6.4.7 Image requests for archival material for online and print publishing as well as some commercial products should be made through the Gallery’s Rights and Image Licensing department. Charges apply for this service. Images of material in the archive may be used for research and study (among other ‘fair dealing’ exceptions) as defined by section 40 of the Copyright Act 1968 (as amended) without applying for specific permission. All other uses of content require Gallery permission and permission of the copyright owner (where applicable).

6.4.8 In addition to physical and digital access, limited reference services by the Gallery’s librarians and archivists are also provided online.

6.5. Deaccessioning

6.5.1 The National Art Archive reserves the right to deaccession or transfer entire or partial collections that have been accessioned. Items may also be culled from collections during processing activities according to accepted archival principles.

6.5.2 Full or partial deaccessioning of a collection may occur if the collection is deemed out of the scope of the National Art Archive’s collection plan, harmful to staff or researchers or to other collections, or incapable of safe and adequate storage. Full or partial deaccessioning of a collection is recommended by the head of the National Art Archive. It is then submitted to the Board of Trustees for consideration and consent.

6.5.3 Material that may be culled during processing includes duplicates, items whose physical condition may be harmful to other collections, material of little research value and works of art that are not primarily of a documentary nature and that are not deemed suitable for the curatorial collections.

6.5.4 Where appropriate, culled or deaccessioned material should be offered to another public institution if the material is within their collecting scope.

6.5.5 Items with a modest market value, such as books, may be sold through the Gallery’s annual book sale or in other ways. Works of art that are culled from archival collections must first be shown to the relevant curator for possible accessioning into the curatorial collection. If deemed unsuitable, they are deaccessioned according to the Gallery’s Deaccession and Disposal Policy.

6.6. Exhibitions, programs and loans

6.6.1 The National Art Archive seeks to be more than a static repository of objects and records. Using its collections in exhibitions and programs, it provides Gallery visitors with multiple ways of enjoying and understanding art. It works with local and international scholars, curators, artists and collectors to support the ambition of the Gallery to provide an outstanding national forum for scholarship and art education.

6.6.2 The National Art Archive regularly organises exhibitions from its collections in the Art Gallery’s Research Library as well as contributing content to the Gallery’s wider exhibition program.

6.6.3 The National Art Archive occasionally publishes articles and books and sponsors symposia, lectures and other public programs to promote its collections and the study of art history.

6.6.4 Outward loans from the National Art Archive are facilitated where possible. These must be submitted to the archivist for initial approval. They are then managed by the Gallery’s registrar, according to the Gallery’s external loan procedures. The final authority to approve an outward loan resides with the director for works valued up to $750,000 and with the full Board of Trustees, pending consideration by the Acquisitions and Loans Committee, for works valued over $750,000.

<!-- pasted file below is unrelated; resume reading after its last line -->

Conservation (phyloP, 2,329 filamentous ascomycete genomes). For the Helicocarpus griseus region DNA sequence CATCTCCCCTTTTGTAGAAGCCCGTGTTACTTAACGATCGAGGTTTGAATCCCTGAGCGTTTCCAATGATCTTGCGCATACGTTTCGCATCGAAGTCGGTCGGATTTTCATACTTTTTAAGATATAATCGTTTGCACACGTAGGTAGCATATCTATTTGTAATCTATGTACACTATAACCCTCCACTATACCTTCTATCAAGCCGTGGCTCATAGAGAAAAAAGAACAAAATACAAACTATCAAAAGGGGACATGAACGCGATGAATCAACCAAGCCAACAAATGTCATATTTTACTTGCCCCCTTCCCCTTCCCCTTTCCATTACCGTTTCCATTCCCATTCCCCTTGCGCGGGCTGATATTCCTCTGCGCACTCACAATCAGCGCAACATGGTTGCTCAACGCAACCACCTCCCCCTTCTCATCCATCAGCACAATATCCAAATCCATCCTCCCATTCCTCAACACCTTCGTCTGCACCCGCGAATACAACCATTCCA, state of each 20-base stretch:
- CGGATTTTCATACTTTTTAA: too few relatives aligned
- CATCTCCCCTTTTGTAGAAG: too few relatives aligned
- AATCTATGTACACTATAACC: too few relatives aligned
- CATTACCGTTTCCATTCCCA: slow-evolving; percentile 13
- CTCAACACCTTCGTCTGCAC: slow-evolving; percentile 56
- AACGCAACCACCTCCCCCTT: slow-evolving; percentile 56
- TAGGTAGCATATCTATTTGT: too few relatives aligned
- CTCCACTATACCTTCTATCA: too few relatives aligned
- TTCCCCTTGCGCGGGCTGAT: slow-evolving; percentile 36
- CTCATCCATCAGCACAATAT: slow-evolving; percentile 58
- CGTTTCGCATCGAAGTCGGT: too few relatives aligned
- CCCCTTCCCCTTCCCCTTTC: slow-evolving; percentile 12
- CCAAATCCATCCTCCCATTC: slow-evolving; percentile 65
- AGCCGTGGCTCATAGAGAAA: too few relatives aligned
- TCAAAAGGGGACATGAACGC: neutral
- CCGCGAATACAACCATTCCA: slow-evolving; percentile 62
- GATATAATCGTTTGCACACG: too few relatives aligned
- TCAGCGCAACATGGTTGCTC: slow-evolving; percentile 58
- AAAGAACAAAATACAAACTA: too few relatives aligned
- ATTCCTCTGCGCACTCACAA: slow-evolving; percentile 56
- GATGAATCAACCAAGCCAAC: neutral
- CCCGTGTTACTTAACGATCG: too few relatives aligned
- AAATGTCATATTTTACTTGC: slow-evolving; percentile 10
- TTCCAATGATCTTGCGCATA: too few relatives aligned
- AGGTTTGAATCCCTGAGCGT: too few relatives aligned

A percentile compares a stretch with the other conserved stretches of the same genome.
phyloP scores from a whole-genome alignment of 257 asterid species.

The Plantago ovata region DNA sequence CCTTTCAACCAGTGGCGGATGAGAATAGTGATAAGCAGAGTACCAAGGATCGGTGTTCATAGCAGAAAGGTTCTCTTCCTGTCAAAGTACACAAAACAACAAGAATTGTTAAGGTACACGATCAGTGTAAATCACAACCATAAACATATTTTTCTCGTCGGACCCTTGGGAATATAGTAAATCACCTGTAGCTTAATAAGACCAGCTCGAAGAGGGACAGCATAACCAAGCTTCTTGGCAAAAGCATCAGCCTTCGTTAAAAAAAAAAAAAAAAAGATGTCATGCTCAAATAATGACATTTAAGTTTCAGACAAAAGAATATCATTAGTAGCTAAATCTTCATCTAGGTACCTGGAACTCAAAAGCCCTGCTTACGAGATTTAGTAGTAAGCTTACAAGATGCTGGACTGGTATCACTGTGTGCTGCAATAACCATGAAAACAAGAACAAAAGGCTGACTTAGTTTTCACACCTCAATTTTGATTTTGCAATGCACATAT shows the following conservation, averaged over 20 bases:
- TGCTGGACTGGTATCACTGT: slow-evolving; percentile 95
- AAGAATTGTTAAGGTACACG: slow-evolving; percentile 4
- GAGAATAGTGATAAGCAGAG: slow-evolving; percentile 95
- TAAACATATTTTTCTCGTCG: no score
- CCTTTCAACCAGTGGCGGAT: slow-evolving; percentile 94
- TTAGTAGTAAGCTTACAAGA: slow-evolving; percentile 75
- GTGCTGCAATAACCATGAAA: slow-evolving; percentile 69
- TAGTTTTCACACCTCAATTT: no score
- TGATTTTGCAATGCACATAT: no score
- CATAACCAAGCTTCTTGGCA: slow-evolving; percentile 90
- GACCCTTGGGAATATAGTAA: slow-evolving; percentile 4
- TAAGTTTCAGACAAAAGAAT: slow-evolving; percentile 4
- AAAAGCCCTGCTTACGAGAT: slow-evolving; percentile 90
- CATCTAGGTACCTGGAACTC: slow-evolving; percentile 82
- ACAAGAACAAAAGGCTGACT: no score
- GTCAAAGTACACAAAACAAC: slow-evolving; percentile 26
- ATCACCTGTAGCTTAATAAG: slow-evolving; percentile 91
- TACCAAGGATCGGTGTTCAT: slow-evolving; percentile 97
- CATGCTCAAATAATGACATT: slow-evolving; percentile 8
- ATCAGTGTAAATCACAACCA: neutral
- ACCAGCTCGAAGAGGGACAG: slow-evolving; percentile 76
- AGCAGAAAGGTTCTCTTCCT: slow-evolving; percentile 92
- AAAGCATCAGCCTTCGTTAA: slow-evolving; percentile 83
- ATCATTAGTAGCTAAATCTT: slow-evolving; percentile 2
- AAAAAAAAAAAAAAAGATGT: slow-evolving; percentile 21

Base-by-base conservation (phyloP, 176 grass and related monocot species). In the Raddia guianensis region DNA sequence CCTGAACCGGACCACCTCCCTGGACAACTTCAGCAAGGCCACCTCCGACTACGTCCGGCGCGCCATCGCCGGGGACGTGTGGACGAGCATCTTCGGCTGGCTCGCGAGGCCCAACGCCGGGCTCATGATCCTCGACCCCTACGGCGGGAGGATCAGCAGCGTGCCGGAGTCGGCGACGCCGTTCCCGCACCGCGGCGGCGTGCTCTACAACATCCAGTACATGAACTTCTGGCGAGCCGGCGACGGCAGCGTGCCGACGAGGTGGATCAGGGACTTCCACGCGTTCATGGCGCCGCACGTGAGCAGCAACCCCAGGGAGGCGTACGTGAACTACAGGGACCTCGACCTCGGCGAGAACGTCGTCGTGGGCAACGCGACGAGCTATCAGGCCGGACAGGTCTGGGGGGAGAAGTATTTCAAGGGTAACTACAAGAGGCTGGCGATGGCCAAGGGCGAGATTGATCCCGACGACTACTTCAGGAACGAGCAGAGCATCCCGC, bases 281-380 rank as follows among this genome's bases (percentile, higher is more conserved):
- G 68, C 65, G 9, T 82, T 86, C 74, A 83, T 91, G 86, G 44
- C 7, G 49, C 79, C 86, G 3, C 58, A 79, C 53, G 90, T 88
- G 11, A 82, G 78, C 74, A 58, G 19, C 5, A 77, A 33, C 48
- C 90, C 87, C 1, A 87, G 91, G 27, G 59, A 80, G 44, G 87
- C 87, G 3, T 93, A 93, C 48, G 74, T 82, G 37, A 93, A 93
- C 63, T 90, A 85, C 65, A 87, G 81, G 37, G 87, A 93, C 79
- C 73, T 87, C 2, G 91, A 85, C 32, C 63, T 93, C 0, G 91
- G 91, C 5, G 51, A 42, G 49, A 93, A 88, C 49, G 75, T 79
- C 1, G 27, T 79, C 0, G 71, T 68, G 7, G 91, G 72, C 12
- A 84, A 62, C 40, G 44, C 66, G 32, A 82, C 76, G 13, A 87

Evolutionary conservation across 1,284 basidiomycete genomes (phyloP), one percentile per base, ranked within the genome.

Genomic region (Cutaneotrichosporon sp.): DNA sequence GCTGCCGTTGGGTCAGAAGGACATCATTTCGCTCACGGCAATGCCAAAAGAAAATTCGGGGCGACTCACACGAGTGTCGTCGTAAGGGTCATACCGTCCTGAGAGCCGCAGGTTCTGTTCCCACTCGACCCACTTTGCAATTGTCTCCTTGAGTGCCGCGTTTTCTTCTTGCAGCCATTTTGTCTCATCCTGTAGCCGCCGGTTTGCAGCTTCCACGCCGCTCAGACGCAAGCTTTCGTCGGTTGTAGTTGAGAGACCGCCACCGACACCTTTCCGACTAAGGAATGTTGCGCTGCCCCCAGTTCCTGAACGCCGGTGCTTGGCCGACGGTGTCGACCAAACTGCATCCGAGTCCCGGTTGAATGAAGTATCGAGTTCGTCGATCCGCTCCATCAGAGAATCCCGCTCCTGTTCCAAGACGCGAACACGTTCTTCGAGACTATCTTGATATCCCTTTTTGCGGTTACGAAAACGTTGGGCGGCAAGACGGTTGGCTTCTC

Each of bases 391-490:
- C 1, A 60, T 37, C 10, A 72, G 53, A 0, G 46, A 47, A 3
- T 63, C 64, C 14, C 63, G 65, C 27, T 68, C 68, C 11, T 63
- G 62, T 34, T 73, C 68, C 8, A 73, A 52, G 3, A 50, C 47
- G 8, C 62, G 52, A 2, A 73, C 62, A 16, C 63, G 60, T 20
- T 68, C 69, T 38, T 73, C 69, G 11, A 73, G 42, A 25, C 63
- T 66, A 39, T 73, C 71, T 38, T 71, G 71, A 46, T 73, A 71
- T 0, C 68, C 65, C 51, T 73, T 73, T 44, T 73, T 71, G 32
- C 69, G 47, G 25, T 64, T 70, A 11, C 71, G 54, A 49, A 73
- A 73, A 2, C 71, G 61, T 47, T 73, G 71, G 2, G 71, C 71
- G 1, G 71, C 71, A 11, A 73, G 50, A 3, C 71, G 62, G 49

7. Responsibilities and compliance

7.1 Board of Trustees and Acquisitions and Loans Committee

The Board of Trustees is responsible for approving archive acquisitions, either directly or by delegation to the director subject to cases where ministerial approval is required, such as in the case of deaccessions.

The Acquisitions and Loans Committee is responsible for monitoring and reviewing all aspects of the acquisition and loans processes of the archive and making recommendations to the Board of Trustees in this regard.

7.2 Executive and staff

The director and deputy director are responsible for ensuring that the processes and documentation relating to archives conform to all policies and that Gallery staff understand and comply with the policies.

  • Aboriginal and Torres Strait Islander Engagement Policy

  • Art Acquisitions Policy

  • Collection Management Policy

  • Donations and Bequests Policy

  • Electronic Record Keeping Policy

  • Gifts and Benefits Policy

  • Provenance and Due Diligence Research Policy

  • Record Keeping Policy

8.2 Guidelines, procedures and associated documents

  • Aboriginal and Torres Strait Islander Engagement Policy

  • Aboriginal and Torres Strait Islander Engagement Procedures

  • Acquisitions and Loans Committee Charter

  • Application for Access to Archival Collections

  • Archive Conditions of Access

  • Art Acquisition Procedures

  • Art Acquisition Policy

  • Code of Ethics and Conduct

  • Provenance and Due Diligence Research Procedures

8.2.2 National and international guidelines, procedures and associated documents

8.3 Legislation

8.3.1 Commonwealth of Australia

  • Aboriginal and Torres Strait Islander Heritage Protection Act 1984

  • Customs Act 1901

  • Income Tax Assessment Act 1997

  • Personal Properties Securities Act 2009

  • Protection of Movable Cultural Heritage Act 1986

  • Protection of Movable Cultural Heritage Regulation 2018

  • Protection of Cultural Objects on Loan Act 2013

  • Biosecurity Act 2015

8.3.2 New South Wales